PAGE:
Use SQL to guess mistyped or truncated URL requests
My coffee website INeedCoffee.com went live way back in April 1999. And although the search engines do a good job indexing the site, what I found when I studied the log files was that the site was receiving about 1,000 404 requests every week to invalid pages. The pages weren’t moved, the links to the site had errors. Often these links resided on websites and forums that weren’t being updated.
My goal was to connect the reader with the page they believed the link was taking them to. So instead of returning a simple 404 Page Not Found “Tough Luck” screen, I wanted to connect the reader to the resource they requested. When I looked at the requests, my human eyes could usually figure out what page they had incorrectly linked to. Many of the broken link requests fell into three patterns.
Truncated. Often the link had a missing trailing slash or a few letters. Extra Characters. The other common element was that the link was correct, but somehow extra letters got attached to the URL. Mistyped Characters. Sometimes when a URL is hand copied, a zero becomes an “O” or a one becomes an “l”. Here is an example of a valid link to INeedCoffee and 3 examples of how things could go wrong. http://www.ineedcoffee.com/07/aeropress/
Truncated: http://www.ineedcoffee.com/07/aeropres (trailing “s” and slash is missing from request) Extra Characters: http://www.ineedcoffee.com/07/aeropress/ target= (when the url href doesn’t get closed properly, the link sent includes the characters after the link until the quote is closed) Mistyped Characters: http://www.ineedcoffee.com/07/aer0press/ (in this example, an “o” is typed as a zero) One Stored Procedure and One User Defined Function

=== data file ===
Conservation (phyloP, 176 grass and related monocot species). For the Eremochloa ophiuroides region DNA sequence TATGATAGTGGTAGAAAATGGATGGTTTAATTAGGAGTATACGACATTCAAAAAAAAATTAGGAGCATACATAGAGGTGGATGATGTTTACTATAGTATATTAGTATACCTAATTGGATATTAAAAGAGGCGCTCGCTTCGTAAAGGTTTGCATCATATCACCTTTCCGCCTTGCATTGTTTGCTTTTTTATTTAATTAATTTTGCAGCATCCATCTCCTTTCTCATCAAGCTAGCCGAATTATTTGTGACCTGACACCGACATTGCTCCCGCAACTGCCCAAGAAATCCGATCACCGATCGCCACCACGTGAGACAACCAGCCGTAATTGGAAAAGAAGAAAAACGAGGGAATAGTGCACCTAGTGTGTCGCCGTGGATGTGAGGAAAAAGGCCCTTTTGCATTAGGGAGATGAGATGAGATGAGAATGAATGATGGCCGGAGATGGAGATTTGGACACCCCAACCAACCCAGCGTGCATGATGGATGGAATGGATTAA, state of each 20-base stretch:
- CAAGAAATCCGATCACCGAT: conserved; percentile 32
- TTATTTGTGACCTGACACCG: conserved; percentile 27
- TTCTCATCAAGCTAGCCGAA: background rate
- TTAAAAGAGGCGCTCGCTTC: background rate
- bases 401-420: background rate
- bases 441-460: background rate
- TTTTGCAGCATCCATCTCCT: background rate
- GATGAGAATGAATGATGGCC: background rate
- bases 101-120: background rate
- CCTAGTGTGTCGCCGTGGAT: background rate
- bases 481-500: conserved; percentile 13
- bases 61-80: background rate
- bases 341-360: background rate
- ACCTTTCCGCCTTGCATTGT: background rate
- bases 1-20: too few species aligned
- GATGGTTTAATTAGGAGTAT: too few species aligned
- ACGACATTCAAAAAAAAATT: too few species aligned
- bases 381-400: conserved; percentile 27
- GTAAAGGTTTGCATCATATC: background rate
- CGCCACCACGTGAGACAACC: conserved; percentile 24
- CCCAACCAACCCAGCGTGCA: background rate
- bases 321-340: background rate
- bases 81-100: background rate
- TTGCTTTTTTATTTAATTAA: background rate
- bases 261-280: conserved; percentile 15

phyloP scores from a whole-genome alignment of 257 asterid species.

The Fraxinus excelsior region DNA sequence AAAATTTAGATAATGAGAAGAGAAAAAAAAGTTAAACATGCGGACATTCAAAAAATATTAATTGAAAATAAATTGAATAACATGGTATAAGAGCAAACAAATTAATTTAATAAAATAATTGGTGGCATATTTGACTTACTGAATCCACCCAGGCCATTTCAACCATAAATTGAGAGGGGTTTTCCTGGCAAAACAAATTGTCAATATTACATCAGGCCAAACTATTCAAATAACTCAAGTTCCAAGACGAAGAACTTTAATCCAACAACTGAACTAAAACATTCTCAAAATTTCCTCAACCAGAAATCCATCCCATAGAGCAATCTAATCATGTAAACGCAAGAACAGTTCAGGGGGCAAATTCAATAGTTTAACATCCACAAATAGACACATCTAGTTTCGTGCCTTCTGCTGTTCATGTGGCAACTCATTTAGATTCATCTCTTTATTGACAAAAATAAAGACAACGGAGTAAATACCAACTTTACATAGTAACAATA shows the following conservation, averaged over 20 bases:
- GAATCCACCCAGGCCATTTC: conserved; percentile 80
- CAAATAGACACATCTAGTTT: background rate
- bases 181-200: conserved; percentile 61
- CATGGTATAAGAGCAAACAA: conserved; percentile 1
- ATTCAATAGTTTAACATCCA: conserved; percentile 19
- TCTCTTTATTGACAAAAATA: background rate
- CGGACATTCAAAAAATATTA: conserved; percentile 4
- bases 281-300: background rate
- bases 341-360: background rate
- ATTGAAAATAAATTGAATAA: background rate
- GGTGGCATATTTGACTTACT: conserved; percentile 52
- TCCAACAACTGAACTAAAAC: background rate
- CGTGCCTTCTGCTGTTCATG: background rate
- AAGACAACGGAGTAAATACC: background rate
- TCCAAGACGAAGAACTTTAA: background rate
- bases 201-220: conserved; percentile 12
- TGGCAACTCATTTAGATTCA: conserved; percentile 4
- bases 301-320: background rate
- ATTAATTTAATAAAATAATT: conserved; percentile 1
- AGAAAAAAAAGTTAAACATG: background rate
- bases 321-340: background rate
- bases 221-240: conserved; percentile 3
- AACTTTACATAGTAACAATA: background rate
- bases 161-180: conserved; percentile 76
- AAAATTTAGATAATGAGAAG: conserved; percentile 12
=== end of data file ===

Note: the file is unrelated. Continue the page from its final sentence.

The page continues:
The first thing I noticed was that it was rare for the garbage characters to appear between the base domain name (www.ineedcoffee.com) and the article URL (/07/aeropress/). My idea was to compile a full list of valid URLs on my site and then perform a character by character comparison. For every character that matches, I would score a point. The URL with the most points would likely be the correct URL.
The Stored Procedure
In the stored procedure, I create a temp table loaded with valid URLs. I don’t include the home page. For INeedCoffee this means a link to each article, each section and every contributor page.
The User Defined Function
In the stored procedure prcBadLinkSuggest, the UDF udfCompareURLs is being called in the ORDER BY clause. The errorURL and a valid URL are passed. The UDF returns a score based upon character matching. The valid URL with the highest score is returned from the stored procedure. Notice that the SELECT is returning just one row and the ORDER BY is sorting on the Score in descending order (high to low).
The User Defined Function takes the length of the ErrorURL and then constructs a loop where it does a character by character comparison building a score of matches.
I tested this code using actual 404 data and it was extremely accurate in guessing the correct web page. It isn’t bullet-proof as it would return a low score if the garbage appears early in the URL string, but that case is extremely rare.